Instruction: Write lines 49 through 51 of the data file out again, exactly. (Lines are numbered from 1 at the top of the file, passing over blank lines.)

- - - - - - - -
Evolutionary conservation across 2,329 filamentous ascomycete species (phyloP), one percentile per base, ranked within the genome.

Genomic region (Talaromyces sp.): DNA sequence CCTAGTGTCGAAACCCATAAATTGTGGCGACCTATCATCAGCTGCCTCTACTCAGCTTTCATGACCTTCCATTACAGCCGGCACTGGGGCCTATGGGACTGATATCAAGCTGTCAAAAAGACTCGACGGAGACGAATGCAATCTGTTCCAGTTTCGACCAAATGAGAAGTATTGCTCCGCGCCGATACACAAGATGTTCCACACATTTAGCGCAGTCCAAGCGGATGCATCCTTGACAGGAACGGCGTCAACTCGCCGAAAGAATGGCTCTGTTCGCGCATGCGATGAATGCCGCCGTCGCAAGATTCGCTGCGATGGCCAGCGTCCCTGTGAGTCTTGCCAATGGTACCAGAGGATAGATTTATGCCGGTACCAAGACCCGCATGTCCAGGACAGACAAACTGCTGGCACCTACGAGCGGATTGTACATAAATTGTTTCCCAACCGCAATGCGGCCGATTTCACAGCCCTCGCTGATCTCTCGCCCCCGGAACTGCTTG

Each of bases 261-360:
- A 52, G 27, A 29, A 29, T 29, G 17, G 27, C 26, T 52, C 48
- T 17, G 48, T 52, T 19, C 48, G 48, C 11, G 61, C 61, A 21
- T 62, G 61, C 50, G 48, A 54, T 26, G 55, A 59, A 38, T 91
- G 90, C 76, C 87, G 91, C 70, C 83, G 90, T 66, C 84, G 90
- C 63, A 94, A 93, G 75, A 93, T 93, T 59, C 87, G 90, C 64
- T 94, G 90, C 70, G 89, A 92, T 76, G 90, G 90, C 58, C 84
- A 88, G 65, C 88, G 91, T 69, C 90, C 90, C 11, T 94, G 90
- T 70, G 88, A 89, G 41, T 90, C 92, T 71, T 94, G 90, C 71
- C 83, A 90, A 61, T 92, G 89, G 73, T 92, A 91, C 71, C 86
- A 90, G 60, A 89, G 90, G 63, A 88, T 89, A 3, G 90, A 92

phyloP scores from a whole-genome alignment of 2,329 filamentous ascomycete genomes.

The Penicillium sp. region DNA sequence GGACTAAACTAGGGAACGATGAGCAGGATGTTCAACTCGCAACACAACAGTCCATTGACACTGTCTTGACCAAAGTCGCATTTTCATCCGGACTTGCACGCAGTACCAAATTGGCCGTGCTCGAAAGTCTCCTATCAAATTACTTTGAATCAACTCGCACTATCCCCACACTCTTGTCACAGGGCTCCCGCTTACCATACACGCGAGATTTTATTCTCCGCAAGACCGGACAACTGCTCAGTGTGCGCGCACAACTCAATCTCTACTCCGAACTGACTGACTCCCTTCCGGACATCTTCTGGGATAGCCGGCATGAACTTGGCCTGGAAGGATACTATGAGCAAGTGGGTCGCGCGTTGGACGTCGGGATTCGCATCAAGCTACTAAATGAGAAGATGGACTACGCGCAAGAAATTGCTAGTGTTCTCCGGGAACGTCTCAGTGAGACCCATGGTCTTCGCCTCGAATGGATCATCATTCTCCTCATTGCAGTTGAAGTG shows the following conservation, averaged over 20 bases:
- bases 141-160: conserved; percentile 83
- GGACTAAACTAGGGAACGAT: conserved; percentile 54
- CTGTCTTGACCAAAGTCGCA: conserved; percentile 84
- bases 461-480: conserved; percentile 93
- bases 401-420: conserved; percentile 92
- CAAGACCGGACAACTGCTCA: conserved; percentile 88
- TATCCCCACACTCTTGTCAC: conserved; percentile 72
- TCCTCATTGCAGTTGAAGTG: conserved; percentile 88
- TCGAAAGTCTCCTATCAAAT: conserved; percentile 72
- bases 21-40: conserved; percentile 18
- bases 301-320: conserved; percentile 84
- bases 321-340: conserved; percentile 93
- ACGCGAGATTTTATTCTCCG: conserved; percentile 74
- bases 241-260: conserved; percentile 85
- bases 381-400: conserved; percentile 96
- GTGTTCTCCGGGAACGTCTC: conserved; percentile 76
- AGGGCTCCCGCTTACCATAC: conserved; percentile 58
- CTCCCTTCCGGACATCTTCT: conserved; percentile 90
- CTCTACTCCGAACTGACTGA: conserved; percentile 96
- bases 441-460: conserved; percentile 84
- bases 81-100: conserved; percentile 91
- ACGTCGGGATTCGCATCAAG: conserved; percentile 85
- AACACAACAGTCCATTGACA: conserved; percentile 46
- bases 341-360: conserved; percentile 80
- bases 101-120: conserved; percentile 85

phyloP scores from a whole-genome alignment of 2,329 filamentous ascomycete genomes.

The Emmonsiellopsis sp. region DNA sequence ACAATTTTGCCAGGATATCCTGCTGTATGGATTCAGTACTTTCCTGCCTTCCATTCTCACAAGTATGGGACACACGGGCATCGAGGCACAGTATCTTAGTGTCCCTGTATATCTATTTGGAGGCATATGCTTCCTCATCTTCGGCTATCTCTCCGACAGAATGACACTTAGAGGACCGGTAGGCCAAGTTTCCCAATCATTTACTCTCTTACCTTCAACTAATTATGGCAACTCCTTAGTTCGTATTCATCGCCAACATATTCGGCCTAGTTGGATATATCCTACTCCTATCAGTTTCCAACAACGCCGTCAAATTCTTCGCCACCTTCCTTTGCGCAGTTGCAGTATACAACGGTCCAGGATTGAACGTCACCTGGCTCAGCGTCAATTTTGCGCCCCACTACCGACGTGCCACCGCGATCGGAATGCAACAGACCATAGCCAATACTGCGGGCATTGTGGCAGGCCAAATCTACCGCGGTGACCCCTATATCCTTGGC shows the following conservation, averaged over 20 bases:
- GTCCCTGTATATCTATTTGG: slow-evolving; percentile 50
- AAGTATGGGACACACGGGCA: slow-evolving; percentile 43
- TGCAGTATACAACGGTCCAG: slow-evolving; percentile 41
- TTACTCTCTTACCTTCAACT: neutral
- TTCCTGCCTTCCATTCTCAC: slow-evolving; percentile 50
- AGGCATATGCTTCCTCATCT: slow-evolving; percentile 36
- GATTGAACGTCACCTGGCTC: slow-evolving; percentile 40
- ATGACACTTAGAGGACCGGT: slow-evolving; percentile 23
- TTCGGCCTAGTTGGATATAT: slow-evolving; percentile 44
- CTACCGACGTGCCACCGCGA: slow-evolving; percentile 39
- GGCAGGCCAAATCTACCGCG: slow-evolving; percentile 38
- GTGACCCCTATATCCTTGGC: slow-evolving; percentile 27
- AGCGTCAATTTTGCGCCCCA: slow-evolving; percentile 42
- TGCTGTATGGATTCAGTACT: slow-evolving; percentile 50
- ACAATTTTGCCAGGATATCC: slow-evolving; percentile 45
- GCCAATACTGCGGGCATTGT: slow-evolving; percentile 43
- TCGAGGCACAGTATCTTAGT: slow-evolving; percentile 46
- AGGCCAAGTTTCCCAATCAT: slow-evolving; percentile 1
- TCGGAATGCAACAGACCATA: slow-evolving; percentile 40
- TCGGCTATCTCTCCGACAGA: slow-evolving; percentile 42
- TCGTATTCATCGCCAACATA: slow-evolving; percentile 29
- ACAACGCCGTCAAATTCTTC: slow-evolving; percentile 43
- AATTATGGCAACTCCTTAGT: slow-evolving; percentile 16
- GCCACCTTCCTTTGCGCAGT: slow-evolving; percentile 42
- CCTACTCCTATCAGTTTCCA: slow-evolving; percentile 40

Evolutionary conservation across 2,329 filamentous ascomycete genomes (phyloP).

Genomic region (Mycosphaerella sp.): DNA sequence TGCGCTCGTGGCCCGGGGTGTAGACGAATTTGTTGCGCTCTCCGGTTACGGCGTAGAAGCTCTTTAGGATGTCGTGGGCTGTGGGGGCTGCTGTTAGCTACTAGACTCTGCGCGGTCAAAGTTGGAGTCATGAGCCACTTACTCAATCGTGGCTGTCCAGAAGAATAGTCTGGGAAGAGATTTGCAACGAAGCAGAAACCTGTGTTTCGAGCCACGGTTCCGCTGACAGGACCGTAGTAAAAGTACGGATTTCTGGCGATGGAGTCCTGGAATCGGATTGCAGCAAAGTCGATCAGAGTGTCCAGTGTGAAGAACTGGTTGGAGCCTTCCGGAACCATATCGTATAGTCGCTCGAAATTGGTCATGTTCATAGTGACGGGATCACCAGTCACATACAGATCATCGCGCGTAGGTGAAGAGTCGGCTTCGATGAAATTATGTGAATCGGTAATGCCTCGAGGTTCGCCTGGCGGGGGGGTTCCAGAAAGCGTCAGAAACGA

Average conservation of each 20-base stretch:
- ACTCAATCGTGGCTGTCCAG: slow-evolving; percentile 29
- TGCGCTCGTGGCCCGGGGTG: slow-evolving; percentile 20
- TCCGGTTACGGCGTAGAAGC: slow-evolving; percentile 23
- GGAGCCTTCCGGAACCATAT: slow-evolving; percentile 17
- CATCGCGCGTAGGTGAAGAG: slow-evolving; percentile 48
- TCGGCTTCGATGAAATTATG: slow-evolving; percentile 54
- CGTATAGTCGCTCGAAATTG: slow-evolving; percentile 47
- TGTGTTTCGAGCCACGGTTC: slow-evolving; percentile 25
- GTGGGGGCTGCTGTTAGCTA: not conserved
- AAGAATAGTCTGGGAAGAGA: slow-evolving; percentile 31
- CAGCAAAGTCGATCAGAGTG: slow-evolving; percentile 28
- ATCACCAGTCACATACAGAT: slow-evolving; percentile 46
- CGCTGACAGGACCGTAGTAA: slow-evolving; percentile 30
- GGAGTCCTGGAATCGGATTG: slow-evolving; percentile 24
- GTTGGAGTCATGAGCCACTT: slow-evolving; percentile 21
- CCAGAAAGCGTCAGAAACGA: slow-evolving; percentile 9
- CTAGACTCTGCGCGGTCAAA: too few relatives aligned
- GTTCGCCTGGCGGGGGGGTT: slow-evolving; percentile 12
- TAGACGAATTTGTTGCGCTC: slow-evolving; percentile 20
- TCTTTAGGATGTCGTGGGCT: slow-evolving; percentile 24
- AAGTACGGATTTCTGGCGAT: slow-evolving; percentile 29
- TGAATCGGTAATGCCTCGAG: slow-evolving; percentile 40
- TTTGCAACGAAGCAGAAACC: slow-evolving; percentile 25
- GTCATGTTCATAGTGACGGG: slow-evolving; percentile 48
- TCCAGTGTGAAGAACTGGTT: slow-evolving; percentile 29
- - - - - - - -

- GATTGAACGTCACCTGGCTC: slow-evolving; percentile 40
- ATGACACTTAGAGGACCGGT: slow-evolving; percentile 23
- TTCGGCCTAGTTGGATATAT: slow-evolving; percentile 44